O'Malley's State of the State a Fiscal Reality Check
Thursday, January 24, 2008
Saddled with a slumping economy and a lingering budget pinch, Maryland Gov. Martin O'Malley delivered a State of the State address yesterday that acknowledged "totally understandable" frustration over recently passed tax increases but defended them as necessary to "protect our priorities."
In an often somber half-hour address, O'Malley (D) also asked for the General Assembly's help in holding down university tuition, further restricting development in environmentally sensitive areas and developing a long-term plan for energy generation and conservation. And he pledged to place heightened focus on fighting violent crime.
"No wonder many of us are frustrated when, in the midst of this national economic downtown, we were forced to confront a long-neglected and huge structural deficit," O'Malley said in his second annual address.
He was referring to the three-week special session that ended in November with lawmakers raising taxes by $1.4 billion a year and directing O'Malley to cut $550 million from next year's budget to help fix the state's finances.
"There is good reason for all of us to be concerned and worried about our economic future," O'Malley said. "But I submit to you that the way we get through these tough times . . . is not by abandoning our priorities, but by protecting them."
O'Malley used the first portion of his address, delivered to a joint session of the legislature, to express sympathy for "the vast majority of Maryland families" that are finding it harder to pay bills at a time when growth in wages is outpaced by the rising costs of groceries, gasoline and health insurance.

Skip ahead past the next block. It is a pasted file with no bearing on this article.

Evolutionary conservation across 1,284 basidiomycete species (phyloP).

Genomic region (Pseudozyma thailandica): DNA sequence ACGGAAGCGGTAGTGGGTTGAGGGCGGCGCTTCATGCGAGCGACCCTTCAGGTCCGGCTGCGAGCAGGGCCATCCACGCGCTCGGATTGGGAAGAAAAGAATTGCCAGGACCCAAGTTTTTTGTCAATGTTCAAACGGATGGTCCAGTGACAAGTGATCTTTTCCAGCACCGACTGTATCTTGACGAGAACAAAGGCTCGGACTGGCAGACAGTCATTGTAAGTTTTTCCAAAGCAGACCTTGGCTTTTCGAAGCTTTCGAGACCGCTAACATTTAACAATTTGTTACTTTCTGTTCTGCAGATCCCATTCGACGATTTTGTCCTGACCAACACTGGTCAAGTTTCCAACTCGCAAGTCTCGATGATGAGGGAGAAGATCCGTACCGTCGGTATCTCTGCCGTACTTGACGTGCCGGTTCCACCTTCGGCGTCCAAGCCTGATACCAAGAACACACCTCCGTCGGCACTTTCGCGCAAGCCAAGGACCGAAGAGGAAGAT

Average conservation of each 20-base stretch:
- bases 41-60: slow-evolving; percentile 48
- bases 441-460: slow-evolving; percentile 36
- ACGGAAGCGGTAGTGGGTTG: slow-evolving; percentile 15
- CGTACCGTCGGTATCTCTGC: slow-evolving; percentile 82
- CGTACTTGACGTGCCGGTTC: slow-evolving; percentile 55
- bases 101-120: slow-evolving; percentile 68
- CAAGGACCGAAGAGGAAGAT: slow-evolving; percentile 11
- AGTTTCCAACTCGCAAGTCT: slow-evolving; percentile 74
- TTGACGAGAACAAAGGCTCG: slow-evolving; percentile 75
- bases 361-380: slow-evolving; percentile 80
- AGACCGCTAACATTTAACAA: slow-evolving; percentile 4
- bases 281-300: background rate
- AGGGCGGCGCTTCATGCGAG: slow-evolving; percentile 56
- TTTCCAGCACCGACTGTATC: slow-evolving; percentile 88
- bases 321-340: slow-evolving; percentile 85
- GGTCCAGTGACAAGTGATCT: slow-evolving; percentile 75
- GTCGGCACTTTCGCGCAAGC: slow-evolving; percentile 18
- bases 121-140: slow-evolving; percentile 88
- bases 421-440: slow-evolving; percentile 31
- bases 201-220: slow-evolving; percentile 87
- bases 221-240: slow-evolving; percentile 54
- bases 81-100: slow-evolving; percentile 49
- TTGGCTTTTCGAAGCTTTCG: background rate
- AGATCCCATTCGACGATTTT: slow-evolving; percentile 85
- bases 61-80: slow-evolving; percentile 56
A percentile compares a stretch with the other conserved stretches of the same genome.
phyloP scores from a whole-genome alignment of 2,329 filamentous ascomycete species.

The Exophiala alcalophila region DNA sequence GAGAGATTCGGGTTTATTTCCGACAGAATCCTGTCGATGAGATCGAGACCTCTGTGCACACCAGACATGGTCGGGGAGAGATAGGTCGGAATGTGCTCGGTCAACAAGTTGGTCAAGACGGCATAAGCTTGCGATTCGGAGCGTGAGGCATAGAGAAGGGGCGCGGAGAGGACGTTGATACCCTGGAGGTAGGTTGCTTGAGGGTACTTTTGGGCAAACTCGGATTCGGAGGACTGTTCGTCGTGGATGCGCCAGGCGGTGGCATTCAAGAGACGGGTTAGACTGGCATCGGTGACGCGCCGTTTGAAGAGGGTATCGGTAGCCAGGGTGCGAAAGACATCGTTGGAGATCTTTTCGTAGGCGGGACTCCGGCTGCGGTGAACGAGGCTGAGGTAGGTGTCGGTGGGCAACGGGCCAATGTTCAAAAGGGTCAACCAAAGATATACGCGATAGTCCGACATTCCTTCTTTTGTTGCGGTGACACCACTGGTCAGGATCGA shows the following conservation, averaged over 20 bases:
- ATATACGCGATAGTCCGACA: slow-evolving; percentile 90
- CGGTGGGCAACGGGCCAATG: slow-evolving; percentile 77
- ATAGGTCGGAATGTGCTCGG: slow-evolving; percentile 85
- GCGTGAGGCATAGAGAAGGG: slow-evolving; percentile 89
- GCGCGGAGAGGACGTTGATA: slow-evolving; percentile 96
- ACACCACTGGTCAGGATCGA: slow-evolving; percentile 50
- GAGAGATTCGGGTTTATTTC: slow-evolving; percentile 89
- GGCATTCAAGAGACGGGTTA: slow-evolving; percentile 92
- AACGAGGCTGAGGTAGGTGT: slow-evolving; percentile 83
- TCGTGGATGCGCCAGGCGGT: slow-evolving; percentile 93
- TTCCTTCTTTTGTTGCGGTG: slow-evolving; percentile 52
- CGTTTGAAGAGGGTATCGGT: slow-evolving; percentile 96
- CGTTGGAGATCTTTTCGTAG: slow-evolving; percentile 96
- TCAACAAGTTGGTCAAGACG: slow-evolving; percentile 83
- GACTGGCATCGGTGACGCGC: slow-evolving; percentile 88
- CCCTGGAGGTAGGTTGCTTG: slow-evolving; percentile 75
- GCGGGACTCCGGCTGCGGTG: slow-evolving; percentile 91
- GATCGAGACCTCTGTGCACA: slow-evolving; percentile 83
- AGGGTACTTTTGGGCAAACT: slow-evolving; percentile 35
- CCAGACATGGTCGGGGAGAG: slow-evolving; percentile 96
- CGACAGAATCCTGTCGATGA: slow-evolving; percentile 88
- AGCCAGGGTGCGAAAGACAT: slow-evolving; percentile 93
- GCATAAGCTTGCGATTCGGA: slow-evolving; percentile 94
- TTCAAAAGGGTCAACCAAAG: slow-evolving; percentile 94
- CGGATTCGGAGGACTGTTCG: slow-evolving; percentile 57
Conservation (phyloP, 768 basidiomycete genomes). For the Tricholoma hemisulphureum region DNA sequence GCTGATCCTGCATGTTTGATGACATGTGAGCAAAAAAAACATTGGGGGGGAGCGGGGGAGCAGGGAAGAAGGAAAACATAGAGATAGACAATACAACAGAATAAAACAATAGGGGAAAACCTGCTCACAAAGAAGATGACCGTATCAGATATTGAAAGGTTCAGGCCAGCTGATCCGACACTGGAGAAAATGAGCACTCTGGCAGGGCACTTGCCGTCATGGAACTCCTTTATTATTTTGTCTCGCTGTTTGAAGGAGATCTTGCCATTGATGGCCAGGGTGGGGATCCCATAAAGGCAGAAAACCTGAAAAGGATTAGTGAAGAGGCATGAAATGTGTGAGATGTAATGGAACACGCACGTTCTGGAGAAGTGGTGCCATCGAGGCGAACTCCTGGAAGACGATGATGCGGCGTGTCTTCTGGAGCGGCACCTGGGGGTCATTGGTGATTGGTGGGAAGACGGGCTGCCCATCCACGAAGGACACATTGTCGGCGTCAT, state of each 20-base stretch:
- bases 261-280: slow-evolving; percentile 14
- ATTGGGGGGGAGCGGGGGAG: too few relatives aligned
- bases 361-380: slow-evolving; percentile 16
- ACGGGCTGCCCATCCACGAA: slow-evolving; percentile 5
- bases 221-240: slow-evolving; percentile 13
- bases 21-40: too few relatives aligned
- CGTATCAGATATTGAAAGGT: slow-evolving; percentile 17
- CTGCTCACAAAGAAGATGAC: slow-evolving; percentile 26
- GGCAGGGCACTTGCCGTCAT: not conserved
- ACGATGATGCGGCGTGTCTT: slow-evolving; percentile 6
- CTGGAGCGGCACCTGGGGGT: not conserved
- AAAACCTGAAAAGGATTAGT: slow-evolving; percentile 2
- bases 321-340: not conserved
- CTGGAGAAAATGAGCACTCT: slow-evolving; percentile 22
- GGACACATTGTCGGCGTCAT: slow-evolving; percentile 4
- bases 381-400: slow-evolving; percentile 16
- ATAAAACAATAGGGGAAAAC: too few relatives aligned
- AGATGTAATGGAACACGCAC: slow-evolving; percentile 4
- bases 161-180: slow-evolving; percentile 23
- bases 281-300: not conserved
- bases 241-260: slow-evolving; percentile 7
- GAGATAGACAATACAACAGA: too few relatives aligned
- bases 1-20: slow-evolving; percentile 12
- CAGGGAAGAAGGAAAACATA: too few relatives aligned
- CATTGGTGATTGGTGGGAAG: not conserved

In a nod to such concerns, he pledged to work with legislators to "end the fast track to foreclosure" that has cost an unprecedented number of Marylanders their homes in the past year. A proposal by O'Malley would significantly lengthen the time between default and foreclosure and increase oversight of the mortgage-lending industry.
The address, coming early in the 90-day legislation session, drew sharply different reactions from Democrats and Republicans. Democrats voiced a willingness to work with O'Malley on the laundry list of relatively modest proposals he advanced. With the state budget outlook far better than a year ago but still fragile, none of the governor's initiatives carries a hefty price tag.
"It wasn't a 'rah-rah' tone," said Prince George's County Executive Jack B. Johnson (D), among a large contingent of guests at the State House in Annapolis. "It's a roll-up-your-sleeves-type tone. We have some real important issues. . . . The economy is very solemn."
Republicans, however, echoed the sentiments of House Minority Whip Christopher B. Shank (R-Washington), who suggested O'Malley chose to focus on "safe, bipartisan" issues at a time when two polls have shown his approval rating dropping below 40 percent in the wake of the special session.
"He's trying to change the subject," Shank said. "He wants to talk about uniting issues that aren't driving his poll numbers down. He's hoping people will forget that he drove the largest tax increase in state history."
Among the priorities O'Malley pledged to push in his second year is a fight against violent crime, an issue that was the centerpiece of his tenure as mayor of Baltimore. He has spoken often as governor about the disconnect between Maryland being the nation's wealthiest state but also its fifth-most violent.